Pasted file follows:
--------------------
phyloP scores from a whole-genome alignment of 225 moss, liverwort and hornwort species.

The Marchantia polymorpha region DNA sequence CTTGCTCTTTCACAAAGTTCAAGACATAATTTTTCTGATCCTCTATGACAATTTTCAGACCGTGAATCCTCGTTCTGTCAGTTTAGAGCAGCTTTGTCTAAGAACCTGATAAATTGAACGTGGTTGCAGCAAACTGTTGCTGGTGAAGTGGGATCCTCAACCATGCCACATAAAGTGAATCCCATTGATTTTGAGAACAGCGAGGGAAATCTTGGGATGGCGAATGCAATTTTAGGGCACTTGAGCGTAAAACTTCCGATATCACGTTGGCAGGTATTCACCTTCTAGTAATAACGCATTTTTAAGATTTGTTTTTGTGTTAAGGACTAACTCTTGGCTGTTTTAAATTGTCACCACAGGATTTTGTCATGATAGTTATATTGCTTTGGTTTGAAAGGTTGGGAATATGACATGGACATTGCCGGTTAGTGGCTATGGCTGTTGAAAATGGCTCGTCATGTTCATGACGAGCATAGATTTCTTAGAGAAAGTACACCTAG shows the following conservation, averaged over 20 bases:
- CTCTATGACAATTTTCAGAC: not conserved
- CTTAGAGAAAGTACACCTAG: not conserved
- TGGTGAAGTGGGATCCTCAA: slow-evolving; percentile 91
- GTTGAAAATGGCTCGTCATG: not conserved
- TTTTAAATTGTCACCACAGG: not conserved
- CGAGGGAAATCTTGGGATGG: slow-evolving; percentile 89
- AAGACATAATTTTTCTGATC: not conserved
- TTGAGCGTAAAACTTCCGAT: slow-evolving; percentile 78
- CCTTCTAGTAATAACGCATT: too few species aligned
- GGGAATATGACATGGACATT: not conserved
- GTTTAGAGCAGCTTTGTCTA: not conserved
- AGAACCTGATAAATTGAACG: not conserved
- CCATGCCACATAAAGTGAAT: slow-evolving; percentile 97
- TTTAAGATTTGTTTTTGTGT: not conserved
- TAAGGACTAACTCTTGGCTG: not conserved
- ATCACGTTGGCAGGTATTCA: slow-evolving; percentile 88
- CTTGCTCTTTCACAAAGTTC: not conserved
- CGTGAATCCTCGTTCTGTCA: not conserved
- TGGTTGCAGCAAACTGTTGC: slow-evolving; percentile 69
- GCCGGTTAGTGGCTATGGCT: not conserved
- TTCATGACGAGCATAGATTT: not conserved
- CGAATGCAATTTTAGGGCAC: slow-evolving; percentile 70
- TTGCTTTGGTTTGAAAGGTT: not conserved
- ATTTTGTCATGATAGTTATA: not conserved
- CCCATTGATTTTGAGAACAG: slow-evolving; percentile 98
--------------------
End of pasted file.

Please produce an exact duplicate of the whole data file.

phyloP scores from a whole-genome alignment of 225 moss, liverwort and hornwort species.

The Marchantia polymorpha region DNA sequence CTTGCTCTTTCACAAAGTTCAAGACATAATTTTTCTGATCCTCTATGACAATTTTCAGACCGTGAATCCTCGTTCTGTCAGTTTAGAGCAGCTTTGTCTAAGAACCTGATAAATTGAACGTGGTTGCAGCAAACTGTTGCTGGTGAAGTGGGATCCTCAACCATGCCACATAAAGTGAATCCCATTGATTTTGAGAACAGCGAGGGAAATCTTGGGATGGCGAATGCAATTTTAGGGCACTTGAGCGTAAAACTTCCGATATCACGTTGGCAGGTATTCACCTTCTAGTAATAACGCATTTTTAAGATTTGTTTTTGTGTTAAGGACTAACTCTTGGCTGTTTTAAATTGTCACCACAGGATTTTGTCATGATAGTTATATTGCTTTGGTTTGAAAGGTTGGGAATATGACATGGACATTGCCGGTTAGTGGCTATGGCTGTTGAAAATGGCTCGTCATGTTCATGACGAGCATAGATTTCTTAGAGAAAGTACACCTAG shows the following conservation, averaged over 20 bases:
- CTCTATGACAATTTTCAGAC: not conserved
- CTTAGAGAAAGTACACCTAG: not conserved
- TGGTGAAGTGGGATCCTCAA: slow-evolving; percentile 91
- GTTGAAAATGGCTCGTCATG: not conserved
- TTTTAAATTGTCACCACAGG: not conserved
- CGAGGGAAATCTTGGGATGG: slow-evolving; percentile 89
- AAGACATAATTTTTCTGATC: not conserved
- TTGAGCGTAAAACTTCCGAT: slow-evolving; percentile 78
- CCTTCTAGTAATAACGCATT: too few species aligned
- GGGAATATGACATGGACATT: not conserved
- GTTTAGAGCAGCTTTGTCTA: not conserved
- AGAACCTGATAAATTGAACG: not conserved
- CCATGCCACATAAAGTGAAT: slow-evolving; percentile 97
- TTTAAGATTTGTTTTTGTGT: not conserved
- TAAGGACTAACTCTTGGCTG: not conserved
- ATCACGTTGGCAGGTATTCA: slow-evolving; percentile 88
- CTTGCTCTTTCACAAAGTTC: not conserved
- CGTGAATCCTCGTTCTGTCA: not conserved
- TGGTTGCAGCAAACTGTTGC: slow-evolving; percentile 69
- GCCGGTTAGTGGCTATGGCT: not conserved
- TTCATGACGAGCATAGATTT: not conserved
- CGAATGCAATTTTAGGGCAC: slow-evolving; percentile 70
- TTGCTTTGGTTTGAAAGGTT: not conserved
- ATTTTGTCATGATAGTTATA: not conserved
- CCCATTGATTTTGAGAACAG: slow-evolving; percentile 98